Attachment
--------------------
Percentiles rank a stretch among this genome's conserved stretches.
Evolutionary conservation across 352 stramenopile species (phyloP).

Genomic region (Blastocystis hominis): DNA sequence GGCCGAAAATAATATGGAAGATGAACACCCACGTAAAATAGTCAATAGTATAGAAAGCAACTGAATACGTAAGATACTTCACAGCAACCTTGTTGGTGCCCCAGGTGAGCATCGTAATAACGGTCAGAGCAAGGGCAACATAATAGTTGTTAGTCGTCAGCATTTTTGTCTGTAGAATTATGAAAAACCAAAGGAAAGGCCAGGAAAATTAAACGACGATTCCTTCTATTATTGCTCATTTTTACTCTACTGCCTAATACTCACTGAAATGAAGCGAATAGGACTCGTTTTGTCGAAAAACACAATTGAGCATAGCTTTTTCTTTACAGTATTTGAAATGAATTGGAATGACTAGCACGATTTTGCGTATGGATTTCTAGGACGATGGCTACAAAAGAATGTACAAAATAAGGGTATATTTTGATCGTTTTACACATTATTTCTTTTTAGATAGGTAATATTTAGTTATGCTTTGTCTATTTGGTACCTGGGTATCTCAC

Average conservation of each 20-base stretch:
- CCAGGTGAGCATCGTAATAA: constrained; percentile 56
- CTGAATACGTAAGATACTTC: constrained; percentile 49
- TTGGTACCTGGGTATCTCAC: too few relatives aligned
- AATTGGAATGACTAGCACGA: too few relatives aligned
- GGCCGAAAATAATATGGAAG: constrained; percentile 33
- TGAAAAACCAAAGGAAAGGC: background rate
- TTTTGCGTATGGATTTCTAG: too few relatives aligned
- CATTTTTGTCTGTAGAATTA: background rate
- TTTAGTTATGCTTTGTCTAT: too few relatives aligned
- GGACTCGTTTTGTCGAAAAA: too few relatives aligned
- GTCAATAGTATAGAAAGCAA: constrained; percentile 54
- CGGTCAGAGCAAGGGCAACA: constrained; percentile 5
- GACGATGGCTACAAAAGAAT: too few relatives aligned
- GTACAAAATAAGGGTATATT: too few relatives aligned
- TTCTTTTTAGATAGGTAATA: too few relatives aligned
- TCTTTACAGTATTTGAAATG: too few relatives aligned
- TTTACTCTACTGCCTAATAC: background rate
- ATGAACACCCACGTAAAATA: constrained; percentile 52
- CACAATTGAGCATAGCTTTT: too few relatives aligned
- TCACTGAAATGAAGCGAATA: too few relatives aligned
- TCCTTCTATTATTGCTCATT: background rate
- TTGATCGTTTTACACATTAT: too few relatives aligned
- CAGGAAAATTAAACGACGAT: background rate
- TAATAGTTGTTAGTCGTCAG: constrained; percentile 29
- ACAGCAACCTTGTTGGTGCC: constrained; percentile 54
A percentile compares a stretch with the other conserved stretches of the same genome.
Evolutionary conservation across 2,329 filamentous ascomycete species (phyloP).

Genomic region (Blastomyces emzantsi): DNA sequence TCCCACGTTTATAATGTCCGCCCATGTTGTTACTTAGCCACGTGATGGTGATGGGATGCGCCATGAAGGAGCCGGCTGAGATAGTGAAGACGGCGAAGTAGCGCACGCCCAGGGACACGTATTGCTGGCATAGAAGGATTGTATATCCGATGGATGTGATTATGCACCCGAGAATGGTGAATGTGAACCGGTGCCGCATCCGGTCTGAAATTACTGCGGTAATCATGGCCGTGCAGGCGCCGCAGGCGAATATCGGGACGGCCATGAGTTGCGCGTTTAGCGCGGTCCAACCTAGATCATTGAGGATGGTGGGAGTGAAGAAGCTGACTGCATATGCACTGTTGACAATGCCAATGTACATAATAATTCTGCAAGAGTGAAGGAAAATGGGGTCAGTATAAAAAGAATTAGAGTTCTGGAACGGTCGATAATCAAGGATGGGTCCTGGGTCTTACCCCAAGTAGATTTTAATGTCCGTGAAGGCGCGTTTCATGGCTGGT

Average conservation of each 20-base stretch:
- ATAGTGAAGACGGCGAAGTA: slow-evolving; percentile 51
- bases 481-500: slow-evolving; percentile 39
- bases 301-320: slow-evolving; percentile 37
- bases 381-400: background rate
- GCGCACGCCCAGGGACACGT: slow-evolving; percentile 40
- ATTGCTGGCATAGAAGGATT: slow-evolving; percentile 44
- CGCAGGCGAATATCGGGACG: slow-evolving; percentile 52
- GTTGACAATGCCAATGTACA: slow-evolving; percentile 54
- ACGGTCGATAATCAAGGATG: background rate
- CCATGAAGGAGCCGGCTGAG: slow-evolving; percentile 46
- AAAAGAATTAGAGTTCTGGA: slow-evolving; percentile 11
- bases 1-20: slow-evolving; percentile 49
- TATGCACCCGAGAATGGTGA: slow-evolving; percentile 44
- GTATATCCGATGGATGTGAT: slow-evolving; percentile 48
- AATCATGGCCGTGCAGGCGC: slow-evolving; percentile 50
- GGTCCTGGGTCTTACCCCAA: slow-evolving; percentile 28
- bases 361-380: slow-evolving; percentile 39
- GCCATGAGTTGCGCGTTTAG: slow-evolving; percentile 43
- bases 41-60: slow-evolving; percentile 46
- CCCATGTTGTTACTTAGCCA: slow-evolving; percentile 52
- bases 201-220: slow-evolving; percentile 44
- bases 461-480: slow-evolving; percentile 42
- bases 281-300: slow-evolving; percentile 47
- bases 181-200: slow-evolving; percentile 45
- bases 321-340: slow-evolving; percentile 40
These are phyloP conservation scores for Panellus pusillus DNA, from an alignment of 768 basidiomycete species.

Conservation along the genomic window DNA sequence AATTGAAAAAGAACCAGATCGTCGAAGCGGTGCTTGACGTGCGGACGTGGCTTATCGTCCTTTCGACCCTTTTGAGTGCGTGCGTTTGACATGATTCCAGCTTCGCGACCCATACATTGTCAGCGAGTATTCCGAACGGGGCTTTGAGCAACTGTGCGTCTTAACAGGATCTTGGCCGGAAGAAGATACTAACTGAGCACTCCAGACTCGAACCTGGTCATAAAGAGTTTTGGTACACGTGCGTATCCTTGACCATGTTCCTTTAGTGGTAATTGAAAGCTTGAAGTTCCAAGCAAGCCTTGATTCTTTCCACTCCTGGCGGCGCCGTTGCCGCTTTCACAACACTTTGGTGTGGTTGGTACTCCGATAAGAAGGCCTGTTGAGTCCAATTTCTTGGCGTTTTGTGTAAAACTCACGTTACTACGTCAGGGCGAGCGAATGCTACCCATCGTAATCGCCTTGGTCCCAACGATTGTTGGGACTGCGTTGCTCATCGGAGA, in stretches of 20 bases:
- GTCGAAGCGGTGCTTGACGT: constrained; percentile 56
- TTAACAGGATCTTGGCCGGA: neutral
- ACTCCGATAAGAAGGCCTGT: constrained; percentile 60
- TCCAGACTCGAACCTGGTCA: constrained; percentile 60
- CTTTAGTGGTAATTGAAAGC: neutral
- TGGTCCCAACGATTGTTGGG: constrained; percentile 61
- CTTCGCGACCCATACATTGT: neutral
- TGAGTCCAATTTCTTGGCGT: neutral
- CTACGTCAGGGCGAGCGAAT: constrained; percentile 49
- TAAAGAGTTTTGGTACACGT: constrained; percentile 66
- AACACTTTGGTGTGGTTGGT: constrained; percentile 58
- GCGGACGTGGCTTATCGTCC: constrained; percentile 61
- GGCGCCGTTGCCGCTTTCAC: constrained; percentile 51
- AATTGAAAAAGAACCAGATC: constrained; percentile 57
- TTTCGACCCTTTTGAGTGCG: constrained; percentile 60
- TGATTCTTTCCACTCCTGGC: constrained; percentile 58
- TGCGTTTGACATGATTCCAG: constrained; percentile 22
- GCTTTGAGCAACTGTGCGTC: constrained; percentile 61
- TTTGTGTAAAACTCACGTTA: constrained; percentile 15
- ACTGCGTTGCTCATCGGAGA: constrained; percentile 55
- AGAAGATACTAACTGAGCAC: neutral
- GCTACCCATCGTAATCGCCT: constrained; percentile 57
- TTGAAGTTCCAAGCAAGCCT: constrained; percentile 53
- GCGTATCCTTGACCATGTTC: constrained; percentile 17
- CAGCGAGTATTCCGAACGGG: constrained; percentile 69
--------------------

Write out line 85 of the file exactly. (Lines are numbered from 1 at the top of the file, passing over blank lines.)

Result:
- CAGCGAGTATTCCGAACGGG: constrained; percentile 69